The gist: This year, LCG broke ground on the largest detention pond it’s ever built, promising it would turn back the clock on more frequent flooding. The nearly $60 million project’s ability to protect homes isn’t proven. For now, it’s halted in court, with a judge’s decision on whether LCG legally took the private land expected any day now.
What is Homewood? Billed as a regional detention project, it was originally conceived in 2019 as a single 250-acre pond on the Vermilion River near Milton. Today, the project is spread over four ponds, 184 acres combined, on a nearly 400-acre tract and is estimated to cost $60 million over two phases. It’s now part of what LCG calls Bayou Vermilion Flood Control, according to applications requesting state funding.
What does it do? In general, detention ponds are dry ponds that hold water during storms. Holding water is not intended to reduce the amount of water flowing into a nearby channel, in this case the Vermilion River, but to disrupt the timing to ease the burden downstream, says Mike Waldon, a hydrologist.
“Their purpose isn’t to reduce the amount of water that’s going in the river but to change the timing and lower the peak. It’s like the Covid thing. Lower the peak. Here you’re trying to catch water in the highest flow and release it slowly after that. You’re really working on timing and not volume. And that makes a big difference,” Waldon says.
Will it stop homes from flooding? We don’t know. LCG has not produced an analysis that translates the impact of the project into homes or structures spared. The U.S. Army Corps of Engineers vets projects with an exhaustive cost-benefit analysis, modeling projects through a wide gamut of storms and calculating projected costs and savings on a per-year basis.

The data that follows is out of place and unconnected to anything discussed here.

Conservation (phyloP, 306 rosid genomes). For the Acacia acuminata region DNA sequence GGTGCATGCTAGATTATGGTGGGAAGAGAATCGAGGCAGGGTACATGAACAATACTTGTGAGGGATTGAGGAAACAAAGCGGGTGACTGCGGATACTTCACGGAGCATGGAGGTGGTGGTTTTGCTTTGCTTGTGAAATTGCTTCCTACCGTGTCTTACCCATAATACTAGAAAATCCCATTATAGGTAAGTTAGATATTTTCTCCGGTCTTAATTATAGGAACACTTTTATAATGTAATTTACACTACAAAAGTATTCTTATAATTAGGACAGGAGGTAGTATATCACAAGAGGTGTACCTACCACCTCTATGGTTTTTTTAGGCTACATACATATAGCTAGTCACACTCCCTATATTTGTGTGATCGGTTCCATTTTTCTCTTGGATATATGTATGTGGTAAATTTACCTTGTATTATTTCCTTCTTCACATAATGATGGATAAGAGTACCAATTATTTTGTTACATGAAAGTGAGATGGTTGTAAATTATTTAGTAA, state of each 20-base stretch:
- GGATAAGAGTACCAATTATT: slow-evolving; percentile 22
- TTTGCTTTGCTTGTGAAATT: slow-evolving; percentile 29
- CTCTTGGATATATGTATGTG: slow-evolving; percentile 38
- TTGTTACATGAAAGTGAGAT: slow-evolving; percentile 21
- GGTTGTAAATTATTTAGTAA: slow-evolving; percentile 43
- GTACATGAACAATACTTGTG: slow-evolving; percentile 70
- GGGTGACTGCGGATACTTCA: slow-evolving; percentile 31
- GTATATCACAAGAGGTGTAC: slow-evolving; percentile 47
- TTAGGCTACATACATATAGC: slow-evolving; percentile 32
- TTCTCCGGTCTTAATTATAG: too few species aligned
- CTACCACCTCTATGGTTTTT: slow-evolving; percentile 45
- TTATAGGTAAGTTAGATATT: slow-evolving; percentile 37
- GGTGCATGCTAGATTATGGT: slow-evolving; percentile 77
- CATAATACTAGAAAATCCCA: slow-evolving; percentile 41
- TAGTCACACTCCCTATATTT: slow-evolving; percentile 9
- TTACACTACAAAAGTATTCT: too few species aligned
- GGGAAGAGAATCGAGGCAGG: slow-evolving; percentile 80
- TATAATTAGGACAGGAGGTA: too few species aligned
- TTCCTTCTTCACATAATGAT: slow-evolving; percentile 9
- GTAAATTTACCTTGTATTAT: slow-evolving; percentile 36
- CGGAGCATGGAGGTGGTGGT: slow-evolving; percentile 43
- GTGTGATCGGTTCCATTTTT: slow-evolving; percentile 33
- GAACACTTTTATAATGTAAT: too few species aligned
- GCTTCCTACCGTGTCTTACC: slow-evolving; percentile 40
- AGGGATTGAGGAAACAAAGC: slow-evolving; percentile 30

“We don’t ever do that,” Waldon says. “It’s a lot of work. But that’s information that I would love to see for all these projects: What is the annualized cost of the project, and what is the annualized savings of the project?”
Homewood’s primary effect is during smaller storms and is localized to the banks of the Vermilion River. Two reports, one by project engineer Pam Granger of McBade Engineering and another by researchers at UL Lafayette, show that Homewood would lower the level of the river by 5.7 inches or 6.6 inches during a 10-year storm, respectively, but would have a negligible impact during a 100-year rain event like the 2016 storms.
Granger and UL did not respond to requests for comment.